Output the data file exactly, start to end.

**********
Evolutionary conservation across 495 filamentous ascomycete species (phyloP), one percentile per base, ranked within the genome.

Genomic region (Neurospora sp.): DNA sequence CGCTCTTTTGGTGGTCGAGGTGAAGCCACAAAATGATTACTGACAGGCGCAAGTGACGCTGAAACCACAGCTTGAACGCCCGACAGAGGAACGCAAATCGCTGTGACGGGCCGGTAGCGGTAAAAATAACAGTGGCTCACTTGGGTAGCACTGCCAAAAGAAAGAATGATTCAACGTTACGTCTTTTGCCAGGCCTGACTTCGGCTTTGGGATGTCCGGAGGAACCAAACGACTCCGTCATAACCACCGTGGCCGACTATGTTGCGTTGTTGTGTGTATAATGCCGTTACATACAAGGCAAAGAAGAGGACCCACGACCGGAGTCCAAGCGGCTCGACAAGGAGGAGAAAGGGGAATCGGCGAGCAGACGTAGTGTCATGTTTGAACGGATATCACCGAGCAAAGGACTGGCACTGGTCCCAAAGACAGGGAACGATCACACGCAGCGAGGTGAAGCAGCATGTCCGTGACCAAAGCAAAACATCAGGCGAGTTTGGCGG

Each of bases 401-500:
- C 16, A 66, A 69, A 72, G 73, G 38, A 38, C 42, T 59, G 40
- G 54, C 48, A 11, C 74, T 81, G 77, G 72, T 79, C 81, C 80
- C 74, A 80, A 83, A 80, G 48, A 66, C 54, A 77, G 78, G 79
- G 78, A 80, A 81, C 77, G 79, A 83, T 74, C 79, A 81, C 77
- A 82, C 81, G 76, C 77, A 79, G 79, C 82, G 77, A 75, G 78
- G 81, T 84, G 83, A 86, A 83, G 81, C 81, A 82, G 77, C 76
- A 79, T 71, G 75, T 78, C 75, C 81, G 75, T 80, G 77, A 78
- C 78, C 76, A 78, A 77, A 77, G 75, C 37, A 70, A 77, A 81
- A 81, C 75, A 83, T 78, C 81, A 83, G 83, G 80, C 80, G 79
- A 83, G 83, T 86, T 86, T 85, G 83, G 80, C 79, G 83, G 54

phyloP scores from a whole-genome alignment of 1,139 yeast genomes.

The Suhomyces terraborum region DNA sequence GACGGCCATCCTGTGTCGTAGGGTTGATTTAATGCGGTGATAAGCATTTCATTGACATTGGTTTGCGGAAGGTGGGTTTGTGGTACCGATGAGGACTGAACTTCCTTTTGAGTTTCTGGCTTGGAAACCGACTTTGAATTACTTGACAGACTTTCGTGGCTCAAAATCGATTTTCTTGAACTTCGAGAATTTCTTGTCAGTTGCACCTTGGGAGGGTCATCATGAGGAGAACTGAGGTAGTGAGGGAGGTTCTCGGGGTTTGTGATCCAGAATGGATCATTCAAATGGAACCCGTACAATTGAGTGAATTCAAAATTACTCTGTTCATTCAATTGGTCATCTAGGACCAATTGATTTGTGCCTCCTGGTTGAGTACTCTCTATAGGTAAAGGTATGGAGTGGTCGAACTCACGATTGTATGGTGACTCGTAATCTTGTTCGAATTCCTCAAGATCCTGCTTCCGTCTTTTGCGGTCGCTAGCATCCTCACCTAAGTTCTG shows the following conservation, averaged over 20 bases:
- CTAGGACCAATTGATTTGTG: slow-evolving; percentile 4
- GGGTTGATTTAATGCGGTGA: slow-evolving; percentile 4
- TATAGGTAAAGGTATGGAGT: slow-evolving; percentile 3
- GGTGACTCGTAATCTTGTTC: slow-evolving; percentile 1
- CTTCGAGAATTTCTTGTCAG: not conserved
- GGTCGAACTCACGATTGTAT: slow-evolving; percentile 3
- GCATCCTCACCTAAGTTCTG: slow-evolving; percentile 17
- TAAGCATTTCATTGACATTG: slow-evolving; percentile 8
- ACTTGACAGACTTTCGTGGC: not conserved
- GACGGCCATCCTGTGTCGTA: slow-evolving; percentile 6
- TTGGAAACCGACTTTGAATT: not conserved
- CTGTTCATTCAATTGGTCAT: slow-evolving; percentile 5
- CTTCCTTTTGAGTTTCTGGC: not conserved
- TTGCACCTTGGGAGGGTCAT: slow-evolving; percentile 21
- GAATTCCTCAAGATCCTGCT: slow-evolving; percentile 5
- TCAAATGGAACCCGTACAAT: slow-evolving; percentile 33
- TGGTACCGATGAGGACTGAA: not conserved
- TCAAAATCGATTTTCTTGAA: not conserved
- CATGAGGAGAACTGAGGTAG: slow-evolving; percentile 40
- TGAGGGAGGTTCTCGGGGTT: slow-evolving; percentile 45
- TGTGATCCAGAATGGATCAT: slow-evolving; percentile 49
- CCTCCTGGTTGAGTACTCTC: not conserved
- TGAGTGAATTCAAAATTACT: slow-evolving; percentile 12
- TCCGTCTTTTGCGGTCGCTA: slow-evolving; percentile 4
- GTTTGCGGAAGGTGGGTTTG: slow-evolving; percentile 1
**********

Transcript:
Evolutionary conservation across 495 filamentous ascomycete species (phyloP), one percentile per base, ranked within the genome.

Genomic region (Neurospora sp.): DNA sequence CGCTCTTTTGGTGGTCGAGGTGAAGCCACAAAATGATTACTGACAGGCGCAAGTGACGCTGAAACCACAGCTTGAACGCCCGACAGAGGAACGCAAATCGCTGTGACGGGCCGGTAGCGGTAAAAATAACAGTGGCTCACTTGGGTAGCACTGCCAAAAGAAAGAATGATTCAACGTTACGTCTTTTGCCAGGCCTGACTTCGGCTTTGGGATGTCCGGAGGAACCAAACGACTCCGTCATAACCACCGTGGCCGACTATGTTGCGTTGTTGTGTGTATAATGCCGTTACATACAAGGCAAAGAAGAGGACCCACGACCGGAGTCCAAGCGGCTCGACAAGGAGGAGAAAGGGGAATCGGCGAGCAGACGTAGTGTCATGTTTGAACGGATATCACCGAGCAAAGGACTGGCACTGGTCCCAAAGACAGGGAACGATCACACGCAGCGAGGTGAAGCAGCATGTCCGTGACCAAAGCAAAACATCAGGCGAGTTTGGCGG

Each of bases 401-500:
- C 16, A 66, A 69, A 72, G 73, G 38, A 38, C 42, T 59, G 40
- G 54, C 48, A 11, C 74, T 81, G 77, G 72, T 79, C 81, C 80
- C 74, A 80, A 83, A 80, G 48, A 66, C 54, A 77, G 78, G 79
- G 78, A 80, A 81, C 77, G 79, A 83, T 74, C 79, A 81, C 77
- A 82, C 81, G 76, C 77, A 79, G 79, C 82, G 77, A 75, G 78
- G 81, T 84, G 83, A 86, A 83, G 81, C 81, A 82, G 77, C 76
- A 79, T 71, G 75, T 78, C 75, C 81, G 75, T 80, G 77, A 78
- C 78, C 76, A 78, A 77, A 77, G 75, C 37, A 70, A 77, A 81
- A 81, C 75, A 83, T 78, C 81, A 83, G 83, G 80, C 80, G 79
- A 83, G 83, T 86, T 86, T 85, G 83, G 80, C 79, G 83, G 54

phyloP scores from a whole-genome alignment of 1,139 yeast genomes.

The Suhomyces terraborum region DNA sequence GACGGCCATCCTGTGTCGTAGGGTTGATTTAATGCGGTGATAAGCATTTCATTGACATTGGTTTGCGGAAGGTGGGTTTGTGGTACCGATGAGGACTGAACTTCCTTTTGAGTTTCTGGCTTGGAAACCGACTTTGAATTACTTGACAGACTTTCGTGGCTCAAAATCGATTTTCTTGAACTTCGAGAATTTCTTGTCAGTTGCACCTTGGGAGGGTCATCATGAGGAGAACTGAGGTAGTGAGGGAGGTTCTCGGGGTTTGTGATCCAGAATGGATCATTCAAATGGAACCCGTACAATTGAGTGAATTCAAAATTACTCTGTTCATTCAATTGGTCATCTAGGACCAATTGATTTGTGCCTCCTGGTTGAGTACTCTCTATAGGTAAAGGTATGGAGTGGTCGAACTCACGATTGTATGGTGACTCGTAATCTTGTTCGAATTCCTCAAGATCCTGCTTCCGTCTTTTGCGGTCGCTAGCATCCTCACCTAAGTTCTG shows the following conservation, averaged over 20 bases:
- CTAGGACCAATTGATTTGTG: slow-evolving; percentile 4
- GGGTTGATTTAATGCGGTGA: slow-evolving; percentile 4
- TATAGGTAAAGGTATGGAGT: slow-evolving; percentile 3
- GGTGACTCGTAATCTTGTTC: slow-evolving; percentile 1
- CTTCGAGAATTTCTTGTCAG: not conserved
- GGTCGAACTCACGATTGTAT: slow-evolving; percentile 3
- GCATCCTCACCTAAGTTCTG: slow-evolving; percentile 17
- TAAGCATTTCATTGACATTG: slow-evolving; percentile 8
- ACTTGACAGACTTTCGTGGC: not conserved
- GACGGCCATCCTGTGTCGTA: slow-evolving; percentile 6
- TTGGAAACCGACTTTGAATT: not conserved
- CTGTTCATTCAATTGGTCAT: slow-evolving; percentile 5
- CTTCCTTTTGAGTTTCTGGC: not conserved
- TTGCACCTTGGGAGGGTCAT: slow-evolving; percentile 21
- GAATTCCTCAAGATCCTGCT: slow-evolving; percentile 5
- TCAAATGGAACCCGTACAAT: slow-evolving; percentile 33
- TGGTACCGATGAGGACTGAA: not conserved
- TCAAAATCGATTTTCTTGAA: not conserved
- CATGAGGAGAACTGAGGTAG: slow-evolving; percentile 40
- TGAGGGAGGTTCTCGGGGTT: slow-evolving; percentile 45
- TGTGATCCAGAATGGATCAT: slow-evolving; percentile 49
- CCTCCTGGTTGAGTACTCTC: not conserved
- TGAGTGAATTCAAAATTACT: slow-evolving; percentile 12
- TCCGTCTTTTGCGGTCGCTA: slow-evolving; percentile 4
- GTTTGCGGAAGGTGGGTTTG: slow-evolving; percentile 1